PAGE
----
I've has two injections this week - one for the winter flu, which, apart from being accidentally punched in the arm by my young friend, was no problem. But the other was a cortisone injection into my knee. Now that one really hurt. I've been suffering badly for a long time with osteoarthritis in the knee. (Mainly due to a bad break many years ago when I crashed in the Singapore Grand Prix practice, but also, I expect due to advancing age). I took a long time for the doctor to find a way in to administer the cortisone as the arthritis was solid. But when she did - ow! It's certainly done some good as I discarded the walking stick I've been using lately. 

I finally finished another boat painting the other day. I call it 'Nine Dunkirk Little Boats' which you can see by counting all the masts of those that are not featured. 

Every year a number of the Dunkirk little ships arrive in Henley for the two day Traditional Boat Festival. It's great to see them parading in convoy down the river with their flags a-fluttering as we remember the wonderful contribution they made in bringing back our exhausted soldiers from the beaches of Dunkirk. I might make this painting into my Christmas card this year.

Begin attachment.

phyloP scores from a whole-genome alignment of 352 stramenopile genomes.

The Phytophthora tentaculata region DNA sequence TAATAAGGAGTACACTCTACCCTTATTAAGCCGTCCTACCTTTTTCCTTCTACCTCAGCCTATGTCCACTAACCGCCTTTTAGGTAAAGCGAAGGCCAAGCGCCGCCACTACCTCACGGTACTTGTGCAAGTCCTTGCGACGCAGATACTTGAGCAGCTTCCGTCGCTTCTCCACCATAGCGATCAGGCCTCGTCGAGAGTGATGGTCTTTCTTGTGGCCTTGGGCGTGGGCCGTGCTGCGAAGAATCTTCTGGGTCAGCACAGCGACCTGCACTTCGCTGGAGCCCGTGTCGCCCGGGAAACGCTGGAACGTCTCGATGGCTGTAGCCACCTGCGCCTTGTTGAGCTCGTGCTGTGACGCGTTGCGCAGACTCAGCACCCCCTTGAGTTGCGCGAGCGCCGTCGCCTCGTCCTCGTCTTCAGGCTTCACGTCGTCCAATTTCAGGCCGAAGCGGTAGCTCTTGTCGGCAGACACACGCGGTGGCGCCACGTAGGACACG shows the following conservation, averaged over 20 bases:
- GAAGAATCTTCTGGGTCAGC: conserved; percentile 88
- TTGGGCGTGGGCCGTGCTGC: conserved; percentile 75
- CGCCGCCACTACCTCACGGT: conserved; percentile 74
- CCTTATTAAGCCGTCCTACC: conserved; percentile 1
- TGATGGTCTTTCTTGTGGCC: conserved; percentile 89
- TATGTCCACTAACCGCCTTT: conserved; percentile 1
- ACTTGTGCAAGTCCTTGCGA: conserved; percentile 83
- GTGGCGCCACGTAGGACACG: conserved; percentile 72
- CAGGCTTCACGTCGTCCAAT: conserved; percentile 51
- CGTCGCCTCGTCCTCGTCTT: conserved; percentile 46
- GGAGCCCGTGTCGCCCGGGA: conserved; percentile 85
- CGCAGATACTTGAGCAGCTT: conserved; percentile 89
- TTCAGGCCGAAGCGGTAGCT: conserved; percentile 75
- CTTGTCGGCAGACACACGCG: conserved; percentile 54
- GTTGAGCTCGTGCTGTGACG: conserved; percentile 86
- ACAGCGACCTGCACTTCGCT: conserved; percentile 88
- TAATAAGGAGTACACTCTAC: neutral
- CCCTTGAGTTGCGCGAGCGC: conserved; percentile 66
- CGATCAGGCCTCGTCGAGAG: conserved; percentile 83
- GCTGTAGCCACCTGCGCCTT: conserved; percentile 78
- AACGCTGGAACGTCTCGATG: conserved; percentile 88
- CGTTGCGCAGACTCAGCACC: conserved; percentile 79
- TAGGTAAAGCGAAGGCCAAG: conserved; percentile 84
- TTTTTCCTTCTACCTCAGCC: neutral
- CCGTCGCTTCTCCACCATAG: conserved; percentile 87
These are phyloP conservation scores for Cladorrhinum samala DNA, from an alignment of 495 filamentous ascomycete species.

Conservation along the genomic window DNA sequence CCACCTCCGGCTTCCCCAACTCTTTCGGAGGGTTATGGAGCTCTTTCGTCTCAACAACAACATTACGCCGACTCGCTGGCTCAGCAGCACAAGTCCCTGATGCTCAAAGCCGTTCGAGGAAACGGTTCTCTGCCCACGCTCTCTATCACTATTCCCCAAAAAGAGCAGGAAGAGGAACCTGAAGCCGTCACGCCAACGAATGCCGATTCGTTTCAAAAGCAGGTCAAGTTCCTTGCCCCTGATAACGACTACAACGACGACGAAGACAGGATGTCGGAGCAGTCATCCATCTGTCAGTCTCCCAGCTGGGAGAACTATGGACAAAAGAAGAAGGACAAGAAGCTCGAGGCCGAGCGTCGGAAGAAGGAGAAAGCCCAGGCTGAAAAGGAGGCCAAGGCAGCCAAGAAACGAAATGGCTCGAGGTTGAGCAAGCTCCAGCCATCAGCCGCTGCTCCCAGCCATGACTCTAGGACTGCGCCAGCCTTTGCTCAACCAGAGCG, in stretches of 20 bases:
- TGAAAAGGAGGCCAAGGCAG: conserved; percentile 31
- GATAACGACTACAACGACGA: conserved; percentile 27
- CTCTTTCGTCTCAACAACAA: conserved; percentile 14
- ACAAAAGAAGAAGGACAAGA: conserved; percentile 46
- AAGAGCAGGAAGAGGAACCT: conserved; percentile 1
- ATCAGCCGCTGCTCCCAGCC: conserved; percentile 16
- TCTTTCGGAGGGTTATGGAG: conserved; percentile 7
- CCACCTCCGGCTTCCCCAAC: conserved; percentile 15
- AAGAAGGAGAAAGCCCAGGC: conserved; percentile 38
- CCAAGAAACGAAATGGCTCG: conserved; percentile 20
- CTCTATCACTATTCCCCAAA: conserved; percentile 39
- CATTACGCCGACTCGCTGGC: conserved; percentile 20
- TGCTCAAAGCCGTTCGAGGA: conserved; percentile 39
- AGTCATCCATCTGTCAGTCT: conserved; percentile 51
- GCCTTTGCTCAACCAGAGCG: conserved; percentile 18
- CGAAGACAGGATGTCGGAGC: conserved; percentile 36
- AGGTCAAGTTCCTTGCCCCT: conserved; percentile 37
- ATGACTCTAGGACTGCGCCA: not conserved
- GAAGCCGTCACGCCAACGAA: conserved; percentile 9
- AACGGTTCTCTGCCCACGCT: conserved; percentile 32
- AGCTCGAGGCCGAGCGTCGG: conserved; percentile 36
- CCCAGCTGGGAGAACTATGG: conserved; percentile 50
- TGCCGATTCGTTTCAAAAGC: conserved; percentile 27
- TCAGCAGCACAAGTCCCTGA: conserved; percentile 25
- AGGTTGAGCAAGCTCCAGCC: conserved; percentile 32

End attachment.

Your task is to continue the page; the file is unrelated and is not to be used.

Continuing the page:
The Royal Society of Miniature Painters annual exhibition opened at the Mall Galleries in London on Wednesday. I exhibited 8 paintings this year, plus this one of 'Jade' for a special 'Children through the Ages' miniature portrait exhibition by Arturi Phillips. 

It's always rewarding to see miniature portraits created by the old masters, and I was honoured to have my painting included. My prize - The Mundy Sovereign Award - for the most outstanding portrait in the exhibition - I gave to Michael Coe.

The Arturi Phillips publishers produce the most prestigious books on miniature portrait painting shave recently inaugurated their special prize for the RMS called 'The Connoisseur Award', which I was honoured to win this year. It was for my miniature Sam Wilson.

And here I am receiving it from Lenox Cato (from the Antiques Road Show TV programme) who opened the exhibition this year. 

As Wednesday was the day before my cortisone injection I was still making use of my (collapsible) walking stick, which I must say came in useful on the underground when people offered me their seat. Not that I took up their offer every time. 

It's been a sad couple of weeks. My friend Jack Darrah who ran the Churchill Collection at Bletchley Park died. When the lottery funding organisation contributed money to Bletchley Park they stipulated that The Pegasus Bridge exhibition and The Churchill Collection be removed from Bletchley. Jack was distraught as it was a magnificent display of Winston Churchill memorabilia which he'd built up over very many years. 
And then Annie Hill died. She and Vince, her husband, had been married for nearly 60 years. So sad. One of Annie's wishes was for Vince to play the song which he had recorded - "I'll be seeing you " at her funeral. After a private service at Reading Crematorium for family and close friends we all went to Henley Town Hall and then on to The Baskerville Arms.

My eldest nephew Neil landed this 15lb 12oz rainbow trout from Spring Lake at the John Lewis Fly Fishing Club competition.